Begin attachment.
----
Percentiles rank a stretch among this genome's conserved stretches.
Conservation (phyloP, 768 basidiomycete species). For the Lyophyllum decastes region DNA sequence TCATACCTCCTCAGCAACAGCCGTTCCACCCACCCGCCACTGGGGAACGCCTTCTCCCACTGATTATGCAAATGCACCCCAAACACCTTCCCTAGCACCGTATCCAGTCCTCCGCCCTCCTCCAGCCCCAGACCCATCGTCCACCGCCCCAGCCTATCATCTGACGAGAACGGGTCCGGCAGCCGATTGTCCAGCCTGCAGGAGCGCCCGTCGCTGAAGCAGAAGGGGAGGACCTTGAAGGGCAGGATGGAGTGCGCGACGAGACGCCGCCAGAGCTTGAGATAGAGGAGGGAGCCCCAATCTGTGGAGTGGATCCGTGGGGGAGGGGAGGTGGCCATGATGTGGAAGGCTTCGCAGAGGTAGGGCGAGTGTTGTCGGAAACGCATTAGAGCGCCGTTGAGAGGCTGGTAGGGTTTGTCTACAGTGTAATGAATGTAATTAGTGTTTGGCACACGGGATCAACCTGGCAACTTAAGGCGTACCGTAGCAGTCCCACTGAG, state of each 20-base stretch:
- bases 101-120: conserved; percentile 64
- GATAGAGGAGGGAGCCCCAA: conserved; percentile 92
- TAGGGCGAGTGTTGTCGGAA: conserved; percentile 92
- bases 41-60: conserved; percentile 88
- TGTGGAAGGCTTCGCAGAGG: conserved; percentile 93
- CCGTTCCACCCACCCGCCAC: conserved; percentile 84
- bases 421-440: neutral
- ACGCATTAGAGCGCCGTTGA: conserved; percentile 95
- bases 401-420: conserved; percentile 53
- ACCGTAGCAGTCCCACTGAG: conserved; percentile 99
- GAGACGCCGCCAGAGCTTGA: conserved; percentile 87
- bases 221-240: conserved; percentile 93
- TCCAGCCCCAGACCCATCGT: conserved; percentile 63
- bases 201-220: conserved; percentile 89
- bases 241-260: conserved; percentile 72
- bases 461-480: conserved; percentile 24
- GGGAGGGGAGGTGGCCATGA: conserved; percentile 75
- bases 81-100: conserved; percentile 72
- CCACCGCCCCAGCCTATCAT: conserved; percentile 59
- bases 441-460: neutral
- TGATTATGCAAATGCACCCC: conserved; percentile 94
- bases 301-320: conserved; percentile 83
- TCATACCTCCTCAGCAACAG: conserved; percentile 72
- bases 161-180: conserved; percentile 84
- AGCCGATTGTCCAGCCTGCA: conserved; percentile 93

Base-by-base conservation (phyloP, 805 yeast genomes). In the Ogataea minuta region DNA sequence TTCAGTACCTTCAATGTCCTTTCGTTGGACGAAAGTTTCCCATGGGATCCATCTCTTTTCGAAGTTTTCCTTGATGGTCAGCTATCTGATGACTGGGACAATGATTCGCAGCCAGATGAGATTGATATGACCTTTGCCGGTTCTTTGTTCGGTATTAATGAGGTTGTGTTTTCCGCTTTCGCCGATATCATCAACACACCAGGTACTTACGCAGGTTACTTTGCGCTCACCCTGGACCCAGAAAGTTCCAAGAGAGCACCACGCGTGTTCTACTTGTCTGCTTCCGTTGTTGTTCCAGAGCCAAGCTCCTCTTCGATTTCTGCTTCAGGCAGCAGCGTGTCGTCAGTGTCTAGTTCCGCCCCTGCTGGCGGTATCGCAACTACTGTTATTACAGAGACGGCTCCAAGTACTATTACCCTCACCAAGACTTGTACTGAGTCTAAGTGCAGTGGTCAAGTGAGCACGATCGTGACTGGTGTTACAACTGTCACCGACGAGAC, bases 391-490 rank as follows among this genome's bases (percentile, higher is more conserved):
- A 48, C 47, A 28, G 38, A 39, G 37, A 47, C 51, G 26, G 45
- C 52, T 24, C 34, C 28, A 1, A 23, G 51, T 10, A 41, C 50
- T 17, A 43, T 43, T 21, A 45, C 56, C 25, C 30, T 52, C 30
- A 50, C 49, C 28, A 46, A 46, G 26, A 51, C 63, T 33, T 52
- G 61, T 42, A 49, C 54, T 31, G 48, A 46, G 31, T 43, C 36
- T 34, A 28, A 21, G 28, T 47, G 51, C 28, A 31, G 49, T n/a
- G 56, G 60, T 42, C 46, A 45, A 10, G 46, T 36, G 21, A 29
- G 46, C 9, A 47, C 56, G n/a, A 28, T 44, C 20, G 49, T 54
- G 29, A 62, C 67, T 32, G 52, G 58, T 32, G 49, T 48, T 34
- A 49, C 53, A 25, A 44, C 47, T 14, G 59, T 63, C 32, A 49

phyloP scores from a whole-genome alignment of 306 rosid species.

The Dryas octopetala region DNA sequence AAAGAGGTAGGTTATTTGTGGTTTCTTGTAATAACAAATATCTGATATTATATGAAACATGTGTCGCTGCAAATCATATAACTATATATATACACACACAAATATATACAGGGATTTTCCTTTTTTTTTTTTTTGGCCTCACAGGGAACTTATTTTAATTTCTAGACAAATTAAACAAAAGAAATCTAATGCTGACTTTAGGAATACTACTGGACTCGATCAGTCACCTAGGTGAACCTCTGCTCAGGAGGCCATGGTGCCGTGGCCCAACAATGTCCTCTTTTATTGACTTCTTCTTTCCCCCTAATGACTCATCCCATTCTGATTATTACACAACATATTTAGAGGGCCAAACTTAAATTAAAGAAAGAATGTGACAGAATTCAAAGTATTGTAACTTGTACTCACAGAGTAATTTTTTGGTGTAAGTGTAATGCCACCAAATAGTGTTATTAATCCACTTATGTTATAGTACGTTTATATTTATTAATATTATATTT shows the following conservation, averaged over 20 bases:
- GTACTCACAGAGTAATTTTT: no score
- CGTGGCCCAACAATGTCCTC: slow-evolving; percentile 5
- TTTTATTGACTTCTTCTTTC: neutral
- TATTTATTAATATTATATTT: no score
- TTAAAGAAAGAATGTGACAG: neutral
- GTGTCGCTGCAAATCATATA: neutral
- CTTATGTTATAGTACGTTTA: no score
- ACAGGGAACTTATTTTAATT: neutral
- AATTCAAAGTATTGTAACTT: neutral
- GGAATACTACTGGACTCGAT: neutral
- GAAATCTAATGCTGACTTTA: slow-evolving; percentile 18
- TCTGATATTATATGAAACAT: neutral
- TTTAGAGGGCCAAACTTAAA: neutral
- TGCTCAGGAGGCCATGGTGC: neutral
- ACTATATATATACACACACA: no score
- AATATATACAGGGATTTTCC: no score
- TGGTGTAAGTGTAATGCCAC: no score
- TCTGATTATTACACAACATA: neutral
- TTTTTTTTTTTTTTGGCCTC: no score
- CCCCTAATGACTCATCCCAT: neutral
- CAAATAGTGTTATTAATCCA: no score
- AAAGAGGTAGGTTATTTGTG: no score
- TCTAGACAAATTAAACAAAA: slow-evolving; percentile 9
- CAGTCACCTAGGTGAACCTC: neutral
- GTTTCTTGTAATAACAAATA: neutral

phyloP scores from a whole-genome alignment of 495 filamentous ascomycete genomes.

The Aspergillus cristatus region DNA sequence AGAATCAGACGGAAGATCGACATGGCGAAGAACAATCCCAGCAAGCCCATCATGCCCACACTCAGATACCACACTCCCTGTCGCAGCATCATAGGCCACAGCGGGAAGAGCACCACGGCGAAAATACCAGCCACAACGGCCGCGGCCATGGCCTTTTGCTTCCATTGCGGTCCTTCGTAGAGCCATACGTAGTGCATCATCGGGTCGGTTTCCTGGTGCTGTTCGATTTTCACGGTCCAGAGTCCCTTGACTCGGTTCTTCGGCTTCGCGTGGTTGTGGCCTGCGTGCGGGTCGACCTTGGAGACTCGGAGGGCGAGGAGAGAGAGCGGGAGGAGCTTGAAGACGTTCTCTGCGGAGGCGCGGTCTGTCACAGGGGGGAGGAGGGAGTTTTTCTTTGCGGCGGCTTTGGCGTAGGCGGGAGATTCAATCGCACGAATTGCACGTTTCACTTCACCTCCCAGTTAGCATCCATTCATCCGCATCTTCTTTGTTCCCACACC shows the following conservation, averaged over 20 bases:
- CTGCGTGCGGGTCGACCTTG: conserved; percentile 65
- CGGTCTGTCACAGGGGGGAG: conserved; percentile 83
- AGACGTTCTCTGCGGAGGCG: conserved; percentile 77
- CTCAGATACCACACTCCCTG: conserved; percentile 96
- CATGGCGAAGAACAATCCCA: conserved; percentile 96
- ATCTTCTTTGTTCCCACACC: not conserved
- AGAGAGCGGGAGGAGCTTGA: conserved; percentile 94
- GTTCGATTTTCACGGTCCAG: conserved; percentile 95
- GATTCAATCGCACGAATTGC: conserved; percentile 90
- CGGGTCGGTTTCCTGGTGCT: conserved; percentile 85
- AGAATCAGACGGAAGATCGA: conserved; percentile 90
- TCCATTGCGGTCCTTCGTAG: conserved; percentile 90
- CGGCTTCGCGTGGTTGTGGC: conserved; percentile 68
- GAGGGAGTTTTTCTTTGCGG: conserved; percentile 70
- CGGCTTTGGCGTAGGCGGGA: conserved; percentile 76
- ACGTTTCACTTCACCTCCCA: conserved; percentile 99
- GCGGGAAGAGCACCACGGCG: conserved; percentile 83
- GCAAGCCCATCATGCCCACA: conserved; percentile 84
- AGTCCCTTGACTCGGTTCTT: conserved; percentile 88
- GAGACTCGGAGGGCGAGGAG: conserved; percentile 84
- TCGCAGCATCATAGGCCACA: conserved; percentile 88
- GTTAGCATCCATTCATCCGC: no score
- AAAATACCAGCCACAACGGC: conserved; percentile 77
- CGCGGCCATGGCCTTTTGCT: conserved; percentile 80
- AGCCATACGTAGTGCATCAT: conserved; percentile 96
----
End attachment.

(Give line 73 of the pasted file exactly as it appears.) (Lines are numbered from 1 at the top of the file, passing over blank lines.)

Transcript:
- ATCTTCTTTGTTCCCACACC: not conserved